This exercise fascinated me because for years, I had considered writing stories centered around famous paintings, especially some by Edward Hopper. For example, this is Edward Hopper’s, A Room in New York, one of the many paintings I thought would be a great starting point for a story or a novel.
I have been imagining stories in my head for a lifetime, but I have always done so when looking at photos, paintings, people, cities, or just about anything that inspires me. Never before had I written stories based on what someone else felt passionate about. The challenge of writing these stories for Triptychs really stretched my imagination in new and extraordinary directions.
It’s interesting, too, that while viewing one of the photographs, it took me about a minute to conceive the story “I Wish…”
(Credit: Helle Gade)
When viewing the second photograph, however, my story, “May Twenty-Fourth,” took weeks. Creativity is endlessly fascinating, don’t you think?
(Credit: Martin David Porter)
Triptychs is now available at a pre-order price of .99 until the book is published on March 16, 2015.
An avid reader of science fiction and fantasy all his life, Michael Radcliffe published his first book The Guardian’s Apprentice in 2010. He lives in rural Kentucky with his family and their six feline companions. His writing is supervised by Idris, a temperamental dragon sculpture that sits in a place of honor next to his computer.
Time to chat with Michael!
What is your latest book?
My current work in process is tentatively titled Touch of Darkness, and takes place after the events in Rise of the Shadow. I had actually intended to end the Beyond the Veil series with the third book, but one of the main characters kept hanging about in my imagination. When I mentioned this to my friend and fellow writer, Maria Savva, she encouraged me to write the story. She also enlisted the aid of my dragon, Idris, which was decidedly not fair!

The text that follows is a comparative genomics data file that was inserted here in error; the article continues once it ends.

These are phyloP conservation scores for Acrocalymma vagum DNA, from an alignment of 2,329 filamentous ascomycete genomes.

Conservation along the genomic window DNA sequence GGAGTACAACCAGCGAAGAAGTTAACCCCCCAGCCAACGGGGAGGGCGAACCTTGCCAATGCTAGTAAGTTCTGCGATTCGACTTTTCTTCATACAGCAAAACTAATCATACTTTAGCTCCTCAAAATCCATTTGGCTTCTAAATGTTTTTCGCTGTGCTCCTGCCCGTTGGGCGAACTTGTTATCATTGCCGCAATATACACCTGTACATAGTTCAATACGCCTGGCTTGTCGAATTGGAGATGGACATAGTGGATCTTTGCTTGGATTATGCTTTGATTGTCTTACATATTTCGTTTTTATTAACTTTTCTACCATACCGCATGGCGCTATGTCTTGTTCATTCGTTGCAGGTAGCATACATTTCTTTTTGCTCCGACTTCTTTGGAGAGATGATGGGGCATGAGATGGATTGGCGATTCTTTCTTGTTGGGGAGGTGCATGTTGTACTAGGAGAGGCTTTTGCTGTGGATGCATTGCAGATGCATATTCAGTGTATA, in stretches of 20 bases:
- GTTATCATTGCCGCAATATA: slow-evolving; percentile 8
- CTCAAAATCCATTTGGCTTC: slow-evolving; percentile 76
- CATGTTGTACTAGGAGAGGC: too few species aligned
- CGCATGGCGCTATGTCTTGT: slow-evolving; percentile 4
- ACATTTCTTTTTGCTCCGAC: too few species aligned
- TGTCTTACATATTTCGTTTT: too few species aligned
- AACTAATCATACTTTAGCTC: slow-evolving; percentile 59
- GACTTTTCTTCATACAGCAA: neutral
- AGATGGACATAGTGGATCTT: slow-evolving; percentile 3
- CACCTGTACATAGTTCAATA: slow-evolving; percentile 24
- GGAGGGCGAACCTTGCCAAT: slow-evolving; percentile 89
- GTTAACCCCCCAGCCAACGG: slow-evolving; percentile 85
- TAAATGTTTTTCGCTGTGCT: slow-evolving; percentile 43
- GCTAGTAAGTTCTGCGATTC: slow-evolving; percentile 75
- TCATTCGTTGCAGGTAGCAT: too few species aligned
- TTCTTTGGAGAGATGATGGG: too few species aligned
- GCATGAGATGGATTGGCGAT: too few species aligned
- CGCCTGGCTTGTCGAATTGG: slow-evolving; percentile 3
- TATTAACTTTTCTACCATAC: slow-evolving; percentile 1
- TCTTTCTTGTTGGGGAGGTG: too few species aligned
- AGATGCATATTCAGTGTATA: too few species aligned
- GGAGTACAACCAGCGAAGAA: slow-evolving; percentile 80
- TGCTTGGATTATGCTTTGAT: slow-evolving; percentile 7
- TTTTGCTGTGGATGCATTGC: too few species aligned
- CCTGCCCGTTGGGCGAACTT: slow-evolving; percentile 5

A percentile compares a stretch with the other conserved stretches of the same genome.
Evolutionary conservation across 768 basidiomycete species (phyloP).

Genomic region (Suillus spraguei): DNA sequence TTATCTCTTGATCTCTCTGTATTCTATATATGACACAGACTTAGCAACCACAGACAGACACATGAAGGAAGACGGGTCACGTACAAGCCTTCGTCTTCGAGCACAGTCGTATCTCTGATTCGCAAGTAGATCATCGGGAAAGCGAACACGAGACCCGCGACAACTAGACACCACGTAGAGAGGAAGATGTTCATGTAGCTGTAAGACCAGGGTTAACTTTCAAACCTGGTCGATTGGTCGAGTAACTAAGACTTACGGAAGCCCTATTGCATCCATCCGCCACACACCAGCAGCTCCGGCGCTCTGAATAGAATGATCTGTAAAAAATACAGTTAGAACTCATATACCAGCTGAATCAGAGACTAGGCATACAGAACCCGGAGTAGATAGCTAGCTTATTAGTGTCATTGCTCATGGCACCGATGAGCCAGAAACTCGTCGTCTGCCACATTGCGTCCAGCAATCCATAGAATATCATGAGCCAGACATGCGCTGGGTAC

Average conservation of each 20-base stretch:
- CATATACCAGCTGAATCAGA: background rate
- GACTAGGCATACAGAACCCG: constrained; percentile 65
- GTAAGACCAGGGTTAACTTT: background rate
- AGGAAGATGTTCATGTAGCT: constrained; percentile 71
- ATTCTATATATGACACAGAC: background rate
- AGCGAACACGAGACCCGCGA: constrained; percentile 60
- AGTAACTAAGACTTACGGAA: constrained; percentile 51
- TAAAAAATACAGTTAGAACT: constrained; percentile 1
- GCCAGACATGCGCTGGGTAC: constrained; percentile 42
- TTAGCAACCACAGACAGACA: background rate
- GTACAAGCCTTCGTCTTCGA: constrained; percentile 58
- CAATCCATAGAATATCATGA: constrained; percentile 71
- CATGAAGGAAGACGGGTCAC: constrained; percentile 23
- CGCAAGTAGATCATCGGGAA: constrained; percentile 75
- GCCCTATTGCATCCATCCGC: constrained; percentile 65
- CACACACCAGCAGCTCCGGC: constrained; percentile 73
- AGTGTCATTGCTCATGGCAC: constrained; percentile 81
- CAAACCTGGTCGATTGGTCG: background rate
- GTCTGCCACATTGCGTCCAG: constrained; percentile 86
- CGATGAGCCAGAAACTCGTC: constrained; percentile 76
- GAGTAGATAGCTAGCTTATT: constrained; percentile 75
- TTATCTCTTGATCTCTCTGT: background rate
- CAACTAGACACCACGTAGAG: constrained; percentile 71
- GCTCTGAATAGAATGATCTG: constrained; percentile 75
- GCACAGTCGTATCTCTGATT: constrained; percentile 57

Without giving too much away, Touch of Darkness explores the story of a main character from Rise of the Shadow. At the end of Shadow, this character is on the run, having murdered two innocent people while possessed by an evil spirit. In Darkness, he struggles with the realization of what he did, and he will face a choice of redemption or temptation.
What else have you written?
Oddly enough, I thought I would only ever write one book, but the story kept evolving and the characters just won’t leave me alone!
To date I have written three books:
The Guardian’s Apprentice
Bloodstone – The Guardian’s Curse
Rise of the Shadow
And seven short stories:
Tears for Hesh
Scale of a Dragon
Legend of the Pumpkin King
Frostbite – The Dragon that Saved Christmas
The Amaranthine Flask
All of them except for Legend of the Pumpkin King are set in the same world and contribute to the overall series. I like to use short stories as a way to further develop the background of characters from the novels. I must admit, I enjoy writing short stories as I like the challenge of developing and telling a complete story in just one or two thousand words.
What part of writing a novel do you enjoy the most? The least?
I absolutely love the world-building aspect of fantasy, where you can create a completely new setting populated with everything your imagination can conjure up. I also enjoy developing the backgrounds of my characters. For example, after writing The Guardian’s Apprentice, I went back and wrote the short story, Forsaken, which tells the story of Nisha, one of the supporting characters. Forsaken gives the reader insight about how she became the person she was in TGA, and it let me explore her character.